I have a question concerning the definition of strict vs non-strict. The Haskell wiki-book for Laziness (http://en.wikibooks.org/wiki/Haskell/Laziness), under the section "Black-box strictness analysis", makes the following assertion:
[Assuming a function f which takes a single parameter.] The function f is a strict function if, and only if, f undefined results in an error being printed and the halting of our program.
The wiki contrasts
id, showing a non-strict and strict function respectively.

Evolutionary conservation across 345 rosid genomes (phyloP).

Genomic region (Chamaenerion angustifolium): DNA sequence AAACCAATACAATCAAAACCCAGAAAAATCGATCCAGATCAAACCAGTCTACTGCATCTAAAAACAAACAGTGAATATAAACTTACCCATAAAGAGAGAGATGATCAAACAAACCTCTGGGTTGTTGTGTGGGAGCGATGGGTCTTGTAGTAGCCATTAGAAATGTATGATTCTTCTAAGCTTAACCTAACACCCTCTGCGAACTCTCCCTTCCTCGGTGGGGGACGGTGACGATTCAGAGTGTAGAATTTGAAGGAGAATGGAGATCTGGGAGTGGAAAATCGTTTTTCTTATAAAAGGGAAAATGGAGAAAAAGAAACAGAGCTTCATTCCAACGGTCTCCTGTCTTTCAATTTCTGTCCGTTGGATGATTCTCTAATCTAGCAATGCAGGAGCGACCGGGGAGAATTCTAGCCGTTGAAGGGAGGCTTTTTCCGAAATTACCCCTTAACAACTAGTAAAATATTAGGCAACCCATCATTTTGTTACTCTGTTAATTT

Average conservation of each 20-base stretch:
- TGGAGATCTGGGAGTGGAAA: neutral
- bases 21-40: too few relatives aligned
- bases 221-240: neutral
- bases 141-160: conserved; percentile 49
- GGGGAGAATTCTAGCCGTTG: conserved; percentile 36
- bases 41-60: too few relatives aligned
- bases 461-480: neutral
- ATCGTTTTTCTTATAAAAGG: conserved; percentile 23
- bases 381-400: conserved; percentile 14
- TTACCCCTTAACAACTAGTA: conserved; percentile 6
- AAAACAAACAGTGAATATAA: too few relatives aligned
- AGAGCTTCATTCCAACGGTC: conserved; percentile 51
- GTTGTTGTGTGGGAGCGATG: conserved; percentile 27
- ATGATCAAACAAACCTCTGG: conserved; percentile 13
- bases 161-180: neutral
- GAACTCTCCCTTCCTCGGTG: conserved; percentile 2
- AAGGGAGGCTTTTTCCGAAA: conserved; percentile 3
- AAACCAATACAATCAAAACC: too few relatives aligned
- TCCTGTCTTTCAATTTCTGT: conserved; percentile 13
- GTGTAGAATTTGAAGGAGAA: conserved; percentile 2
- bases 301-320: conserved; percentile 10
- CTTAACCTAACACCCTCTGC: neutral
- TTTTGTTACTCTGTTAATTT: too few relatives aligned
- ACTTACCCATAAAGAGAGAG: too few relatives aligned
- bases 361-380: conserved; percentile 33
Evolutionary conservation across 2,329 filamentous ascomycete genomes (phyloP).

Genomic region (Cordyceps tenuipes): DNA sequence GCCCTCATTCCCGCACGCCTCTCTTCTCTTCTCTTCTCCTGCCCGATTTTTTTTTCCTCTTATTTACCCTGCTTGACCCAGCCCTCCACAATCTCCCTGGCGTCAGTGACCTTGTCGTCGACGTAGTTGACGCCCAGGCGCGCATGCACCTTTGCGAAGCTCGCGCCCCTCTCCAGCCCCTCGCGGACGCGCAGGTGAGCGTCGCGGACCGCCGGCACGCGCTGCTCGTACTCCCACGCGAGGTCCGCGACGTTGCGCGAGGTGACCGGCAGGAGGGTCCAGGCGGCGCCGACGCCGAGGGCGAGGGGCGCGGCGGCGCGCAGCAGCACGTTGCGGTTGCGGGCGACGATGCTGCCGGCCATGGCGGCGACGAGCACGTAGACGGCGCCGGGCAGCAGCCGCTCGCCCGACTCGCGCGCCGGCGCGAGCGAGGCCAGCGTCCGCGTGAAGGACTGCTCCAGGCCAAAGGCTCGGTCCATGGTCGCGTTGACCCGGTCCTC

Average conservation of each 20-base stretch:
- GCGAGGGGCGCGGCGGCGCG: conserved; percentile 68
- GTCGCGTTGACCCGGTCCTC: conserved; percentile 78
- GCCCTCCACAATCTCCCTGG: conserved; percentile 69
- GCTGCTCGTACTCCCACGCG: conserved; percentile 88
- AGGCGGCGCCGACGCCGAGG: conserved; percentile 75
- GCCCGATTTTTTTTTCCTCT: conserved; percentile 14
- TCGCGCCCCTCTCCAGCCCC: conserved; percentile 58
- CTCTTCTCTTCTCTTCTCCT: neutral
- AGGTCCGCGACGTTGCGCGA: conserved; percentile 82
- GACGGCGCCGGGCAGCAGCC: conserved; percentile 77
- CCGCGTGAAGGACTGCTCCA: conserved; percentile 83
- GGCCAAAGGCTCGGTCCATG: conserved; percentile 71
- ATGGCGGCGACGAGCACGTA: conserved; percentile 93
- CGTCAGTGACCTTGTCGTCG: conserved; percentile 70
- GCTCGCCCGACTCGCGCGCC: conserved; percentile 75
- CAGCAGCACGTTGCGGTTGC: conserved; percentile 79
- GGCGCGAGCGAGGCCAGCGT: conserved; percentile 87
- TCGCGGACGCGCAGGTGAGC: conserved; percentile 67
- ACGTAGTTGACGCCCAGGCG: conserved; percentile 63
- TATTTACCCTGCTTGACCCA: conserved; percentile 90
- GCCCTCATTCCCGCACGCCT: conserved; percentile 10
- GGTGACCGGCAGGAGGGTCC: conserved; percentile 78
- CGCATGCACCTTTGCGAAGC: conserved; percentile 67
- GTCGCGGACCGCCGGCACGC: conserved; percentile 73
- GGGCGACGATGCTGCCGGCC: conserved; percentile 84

My question is that I was under the impression that foldl was evaluated in a non-strict fashion, causing undesirable space-leaks, while foldl' was strict.
However, the above test seems to assert that both foldl and foldl' are strict. That is both functions produce undefined if any of their parameters are undefined:
> Data.List.foldl (+) undefined [1,2,3,4] Prelude.undefined > Data.List.foldl' (+) 0 undefined Prelude.undefined > Data.List.foldl' (+) undefined [1,2,3,4] Prelude.undefined > Data.List.foldl (+) 0 undefined Prelude.undefined
Could someone please explain what I'm missing?